French Open 2017: The return of Novak

By Andy Cunningham

BBC tennis correspondent

Media playback is not supported on this device The second set changed everything, says Andy Murray

Battling through an unsettling dip in form has been critical to Novak Djokovic’s stardom.

He had already lost in the quarter-finals of the Australian Open this year when, in February, he sat courtside at Roland Garros and announced to the world that he’d needed elbow surgery.

With some people, Djokovic’s world had now fallen. The question was: did he even want to be a tennis player?

A week later, he practised with Rafael Nadal in Barcelona and clinched his 23rd career clay-court title.

In the past, Andy Murray and Roger Federer’s struggles in their careers have been a source of intense scrutiny, but Djokovic’s injury was treated with far more sympathy and lack of interest.

Now, the former world number one is back in the form that won him 14 Grand Slam titles between 2011 and 2016.

The Serb is the second seed at Roland Garros, where he is on course to win a sixth title.

Djokovic underlined his relevance again by overcoming 10th seed Juan Martin del Potro in Madrid and defending champion Rafael Nadal in Rome.

It is almost a cliché that, when everyone is talking about your misfortune, you have to somehow prove the doubters wrong. Djokovic did that with victory over Nadal at the French Open.

“This is the best part of my career,” he said after that match. “It never stops.”

After the arduous and painful rehabilitation on his elbow, Djokovic has turned his attention to keeping form.

Andy Murray predicted this would be Djokovic’s best French Open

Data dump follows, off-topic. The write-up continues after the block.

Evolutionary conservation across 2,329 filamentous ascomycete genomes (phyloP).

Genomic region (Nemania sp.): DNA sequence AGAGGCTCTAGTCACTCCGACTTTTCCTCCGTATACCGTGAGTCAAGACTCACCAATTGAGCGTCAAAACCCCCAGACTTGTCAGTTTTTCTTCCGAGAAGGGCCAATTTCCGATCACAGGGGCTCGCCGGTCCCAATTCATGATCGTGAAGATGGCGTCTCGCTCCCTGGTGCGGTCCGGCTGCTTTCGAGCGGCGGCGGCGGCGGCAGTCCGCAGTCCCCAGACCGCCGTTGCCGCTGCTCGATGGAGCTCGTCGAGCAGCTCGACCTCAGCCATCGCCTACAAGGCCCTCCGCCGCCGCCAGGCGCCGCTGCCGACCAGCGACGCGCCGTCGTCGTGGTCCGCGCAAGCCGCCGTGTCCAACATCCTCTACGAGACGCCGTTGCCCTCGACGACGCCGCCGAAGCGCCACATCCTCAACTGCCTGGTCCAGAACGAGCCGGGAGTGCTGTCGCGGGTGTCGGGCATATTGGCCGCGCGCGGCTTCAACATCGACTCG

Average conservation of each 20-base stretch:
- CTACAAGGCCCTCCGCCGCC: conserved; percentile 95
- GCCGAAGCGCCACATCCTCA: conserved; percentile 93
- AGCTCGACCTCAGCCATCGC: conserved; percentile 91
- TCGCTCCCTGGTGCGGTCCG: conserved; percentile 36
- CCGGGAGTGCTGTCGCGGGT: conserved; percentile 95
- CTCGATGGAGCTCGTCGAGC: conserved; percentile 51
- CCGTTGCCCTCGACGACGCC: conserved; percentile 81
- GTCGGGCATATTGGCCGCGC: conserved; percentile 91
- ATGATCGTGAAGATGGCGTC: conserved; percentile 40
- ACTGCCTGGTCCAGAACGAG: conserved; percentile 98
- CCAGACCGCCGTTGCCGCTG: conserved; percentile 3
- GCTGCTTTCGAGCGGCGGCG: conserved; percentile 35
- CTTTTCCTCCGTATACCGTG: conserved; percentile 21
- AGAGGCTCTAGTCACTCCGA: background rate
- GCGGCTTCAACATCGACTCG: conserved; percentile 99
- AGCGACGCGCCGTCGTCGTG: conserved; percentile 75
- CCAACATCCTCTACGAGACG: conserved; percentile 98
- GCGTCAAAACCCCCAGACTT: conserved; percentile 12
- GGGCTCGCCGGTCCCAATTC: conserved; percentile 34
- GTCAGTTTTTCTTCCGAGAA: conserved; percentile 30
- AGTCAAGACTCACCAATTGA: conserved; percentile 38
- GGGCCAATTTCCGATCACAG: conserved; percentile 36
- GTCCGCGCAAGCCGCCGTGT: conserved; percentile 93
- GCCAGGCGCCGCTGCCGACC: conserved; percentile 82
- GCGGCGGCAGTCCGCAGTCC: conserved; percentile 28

Federer, who was not even in the top 10 after he lost to Milos Raonic in February, was the favourite to win Roland Garros.

Cancelled tournaments and planned holidays in January were rescheduled to allow Djokovic to prepare in time for Paris, starting with a three-set victory over Borna Coric in Monte Carlo.

He overcame Jo-Wilfried Tsonga, Stan Wawrinka and Dominic Thiem in the quarter-finals and semi-finals of the Italian Open.

In Madrid, Federer and Murray both fell at the first hurdle, but Djokovic has now beaten Nadal at the clay-court majors in each of the past two years.

While the most popular current player on the ATP Tour is Federer, who will be defending his Wimbledon title, Djokovic’s consistent win-loss record is the biggest factor in persuading people he can make history at Roland Garros and become the first man to win five consecutive titles since Rod Laver in 1969.

Injuries are never easy to overcome, and even the great champions have suffered without their best form at certain points in their careers.

Rafael Nadal has suffered some lean times since his French Open triumph in 2013

Djokovic has had one of those seasons – he looked vulnerable when he was knocked out in the first round of Wimbledon in 2015 – but he has been dogged by doubts since losing in a four-set epic to Stan Wawrinka in the French Open final in 2015.

The 31-year-old has always found it hard to keep his head in the right place and admitted he had gone through “a bad patch in the last 10 days”, but what he achieved in the two weeks after his French Open lay-off was exceptional.

His opponent in the semi-finals of Monte Carlo was world number 63 Ruben Bemelmans.

Yet Djokovic showed bravery in negating the threat posed by the unseeded Belgian, who had beaten Stan Wawrinka in the previous round.

He has been magnanimous in defeat at the French Open before, drawing strength from Nadal’s victory. He underlined his version of events when he said: “I went through worse moments in my career before.”

It is easy to write off Djokovic after a dip in form and in the first six weeks of the season he had barely played.

He won 14 Grand Slam titles in three years but is now almost on par with Roger Federer, who is 17 to his junior, in terms of experience.

Djokovic missed eight months of 2014 and last year’s French Open because of a back injury

Even three years ago, Djokovic could have been accused of premature retirement, having missed almost half of the 2014 season and withdrawn from the 2015 French Open with an elbow injury.

However, Djokovic is now 30, far from the young player he was, and more evidence shows that he will not be taken lightly at Roland Garros, starting with his first-round opponent Fernando Verdasco

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